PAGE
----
dc.description.abstract<table><tr><td colspan="2" class="item-title">SCREENING FOR A TAI CHI EXERCISE INTERVENTION IN STROKE SURVIVORS</td></tr><tr class="item-sponsor"><td class="label">Conference Sponsor:</td><td class="value">Western Institute of Nursing</td></tr><tr class="item-year"><td class="label">Conference Year:</td><td class="value">2010</td></tr><tr class="item-author"><td class="label">Author:</td><td class="value">Taylor-Piliae, Ruth, PhD, RN</td></tr><tr class="item-institute"><td class="label">P.I. Institution Name:</td><td class="value">University of Arizona</td></tr><tr class="item-author-title"><td class="label">Title:</td><td class="value">Assistant Professor</td></tr><tr class="item-address"><td class="label">Contact Address:</td><td class="value">1305 N. Martin Ave, Tucson, AZ, 85721, USA</td></tr><tr class="item-email"><td class="label">Email:</td><td class="value">rtaylor@nursing.arizona.edu</td></tr><tr><td colspan="2" class="item-abstract">BACKGROUND: Stroke is the leading cause of serious, long-term disability among adults in the United States. The financial impact of stroke is enormous, estimated at $65.5 billion in 2008. Physical activity is central in comprehensive stroke rehabilitation programs to reduce disability, and can be costly when not covered by health insurance. Tai Chi is a low-cost exercise program that is safe for persons with chronic diseases or disabilities. Prior physical activity intervention studies among stroke survivors indicate that only 20-25% of potential subjects will be interested and eligible in participating, due to physical disabilities or cognitive impairments. <br/>OBJECTIVE: Screening for a 12-week program of Tai Chi in adult stroke survivors, for an experimental 2-group pre-test post-test study. <br/>METHODS: Potential subjects recruited from four different outpatient stroke rehabilitation centers were pre-screened by phone. Eligible subjects included men and women, aged 50 years and older, diagnosed with ischemic stroke, and at least 3 months post-stroke. Screening measures to assess study eligibility and safety included: the Modified Rankin Scale (mRS) to assess functional disability, the Short Physical Performance Battery (SPPB) to assess balance, gait speed, and lower body strength, and the Mini-Mental Status Exam (MMSE) to assess cognitive impairment. Subjects with a mRS score of 3 or less, a SPPB score of 3 to 9, and a MMSE score of 18 or greater were eligible for study participation, even if they had hemiparesis or aphasia. <br/>RESULTS: As of October 1, 2009, a total of 77 persons showed interested in the study. Persons pre-screened by phone (n=67) were on average 68 years old (range 47-89 years), 48% women, 94% were at least 3 months post-stroke and willing to be randomized. Reported cardiovascular risk factors were 60% hypertension, 24% diabetes, 8% smokers, and 54% hypercholesterolemia. A total of 49 subjects consented to be screened, and reported mild to moderate disability (mRS mean=2 +/- 0.8). On average, subjects had some impairments in physical functioning (SPPB mean=7.1 +/- 2.7), but were without cognitive impairments (MMSE mean=27.3 +/- 3.2). Following screening, 37 subjects were found eligible for study participation. Reasons for ineligibility included: SPPB &lt;3 (n=2), SPPB &gt;9 (n=8), MMSE &lt;18 (n=1), and no prior stroke (n=1). Approximately 48% of interested persons were found eligible for study participation. <br/>SIGNIFICANCE: Tai Chi is a low-tech, low-impact, moderate-intensity exercise that may offer significant physical functioning and health-related quality of life benefits beyond traditional stroke rehabilitation programs. This study is one of the first of its kind to systematically test this possibility. The RESULTS: from this, and larger projects, have the potential to significantly reduce the negative impact of stroke disabilities.<br/></td></tr></table>en_GB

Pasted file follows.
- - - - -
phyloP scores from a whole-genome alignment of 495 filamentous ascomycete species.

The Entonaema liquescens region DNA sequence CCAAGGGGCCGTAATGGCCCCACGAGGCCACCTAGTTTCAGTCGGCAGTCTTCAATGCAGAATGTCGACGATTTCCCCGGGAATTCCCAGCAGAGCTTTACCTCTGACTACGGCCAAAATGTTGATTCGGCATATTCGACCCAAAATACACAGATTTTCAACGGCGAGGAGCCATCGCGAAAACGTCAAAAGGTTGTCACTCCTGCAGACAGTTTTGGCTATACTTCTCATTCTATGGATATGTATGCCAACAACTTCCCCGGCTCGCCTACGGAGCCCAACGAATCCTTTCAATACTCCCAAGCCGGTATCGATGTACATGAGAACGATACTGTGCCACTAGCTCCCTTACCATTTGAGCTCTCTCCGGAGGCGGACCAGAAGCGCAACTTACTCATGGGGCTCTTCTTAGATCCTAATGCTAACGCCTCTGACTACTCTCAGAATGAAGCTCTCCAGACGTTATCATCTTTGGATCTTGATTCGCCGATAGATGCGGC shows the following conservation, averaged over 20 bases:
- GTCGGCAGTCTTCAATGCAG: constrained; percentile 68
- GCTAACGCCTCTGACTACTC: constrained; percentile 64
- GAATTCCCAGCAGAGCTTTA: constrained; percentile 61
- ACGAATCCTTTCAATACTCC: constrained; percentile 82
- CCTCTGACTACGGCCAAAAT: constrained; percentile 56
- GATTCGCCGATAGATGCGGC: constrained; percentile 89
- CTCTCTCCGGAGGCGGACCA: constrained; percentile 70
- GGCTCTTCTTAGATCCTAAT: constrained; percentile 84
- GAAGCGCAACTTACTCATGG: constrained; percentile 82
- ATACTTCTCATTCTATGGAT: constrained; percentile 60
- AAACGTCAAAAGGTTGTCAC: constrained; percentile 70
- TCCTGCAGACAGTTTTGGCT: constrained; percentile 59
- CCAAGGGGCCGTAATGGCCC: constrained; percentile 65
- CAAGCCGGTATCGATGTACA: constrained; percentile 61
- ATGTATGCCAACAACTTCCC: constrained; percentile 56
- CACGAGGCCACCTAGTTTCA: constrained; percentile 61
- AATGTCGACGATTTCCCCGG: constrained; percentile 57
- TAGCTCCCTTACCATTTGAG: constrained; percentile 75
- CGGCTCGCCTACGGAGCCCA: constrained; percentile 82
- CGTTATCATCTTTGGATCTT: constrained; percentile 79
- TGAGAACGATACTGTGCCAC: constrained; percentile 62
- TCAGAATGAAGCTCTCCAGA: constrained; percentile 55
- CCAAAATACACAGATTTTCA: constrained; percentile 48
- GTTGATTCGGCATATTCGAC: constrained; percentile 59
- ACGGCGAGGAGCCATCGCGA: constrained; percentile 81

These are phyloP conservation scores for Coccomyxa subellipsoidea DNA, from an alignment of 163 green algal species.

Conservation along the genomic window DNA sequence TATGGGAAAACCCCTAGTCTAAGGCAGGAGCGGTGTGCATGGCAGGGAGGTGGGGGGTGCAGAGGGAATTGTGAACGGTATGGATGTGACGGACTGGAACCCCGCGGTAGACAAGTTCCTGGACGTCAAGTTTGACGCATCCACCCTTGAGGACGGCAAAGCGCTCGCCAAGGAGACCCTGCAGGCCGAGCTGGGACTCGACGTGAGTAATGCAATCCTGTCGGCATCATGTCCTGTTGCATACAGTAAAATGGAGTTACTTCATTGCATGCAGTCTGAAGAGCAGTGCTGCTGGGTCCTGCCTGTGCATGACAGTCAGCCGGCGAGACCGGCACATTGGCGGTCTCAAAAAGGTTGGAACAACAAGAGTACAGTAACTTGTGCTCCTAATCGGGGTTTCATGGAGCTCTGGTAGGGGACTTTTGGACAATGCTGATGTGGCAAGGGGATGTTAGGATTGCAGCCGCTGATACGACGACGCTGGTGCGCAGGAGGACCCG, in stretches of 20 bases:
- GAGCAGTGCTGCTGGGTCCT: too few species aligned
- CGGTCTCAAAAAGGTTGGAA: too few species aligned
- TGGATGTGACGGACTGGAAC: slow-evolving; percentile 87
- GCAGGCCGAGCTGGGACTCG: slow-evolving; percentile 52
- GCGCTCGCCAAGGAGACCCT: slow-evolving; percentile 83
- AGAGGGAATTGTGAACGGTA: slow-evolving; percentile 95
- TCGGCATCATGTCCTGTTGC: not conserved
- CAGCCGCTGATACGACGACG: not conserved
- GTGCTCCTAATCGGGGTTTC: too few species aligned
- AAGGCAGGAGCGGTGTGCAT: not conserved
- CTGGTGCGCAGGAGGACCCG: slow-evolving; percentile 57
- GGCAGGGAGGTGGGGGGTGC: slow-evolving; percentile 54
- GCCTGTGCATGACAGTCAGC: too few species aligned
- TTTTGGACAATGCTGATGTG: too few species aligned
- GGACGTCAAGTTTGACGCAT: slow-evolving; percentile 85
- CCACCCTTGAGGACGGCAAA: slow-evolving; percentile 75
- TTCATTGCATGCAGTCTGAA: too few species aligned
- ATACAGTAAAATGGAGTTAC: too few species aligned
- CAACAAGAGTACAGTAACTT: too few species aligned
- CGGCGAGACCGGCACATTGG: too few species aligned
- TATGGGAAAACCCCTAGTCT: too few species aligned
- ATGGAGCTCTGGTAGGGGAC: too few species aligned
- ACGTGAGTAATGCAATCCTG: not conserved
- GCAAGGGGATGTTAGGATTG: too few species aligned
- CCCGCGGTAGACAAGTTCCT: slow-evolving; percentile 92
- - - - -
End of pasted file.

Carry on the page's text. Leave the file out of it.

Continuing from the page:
dc.date.available2011-10-26T19:48:53Z-
dc.date.issued2011-10-17en_GB
dc.date.accessioned2011-10-26T19:48:53Z-
dc.description.sponsorshipWestern Institute of Nursingen_GB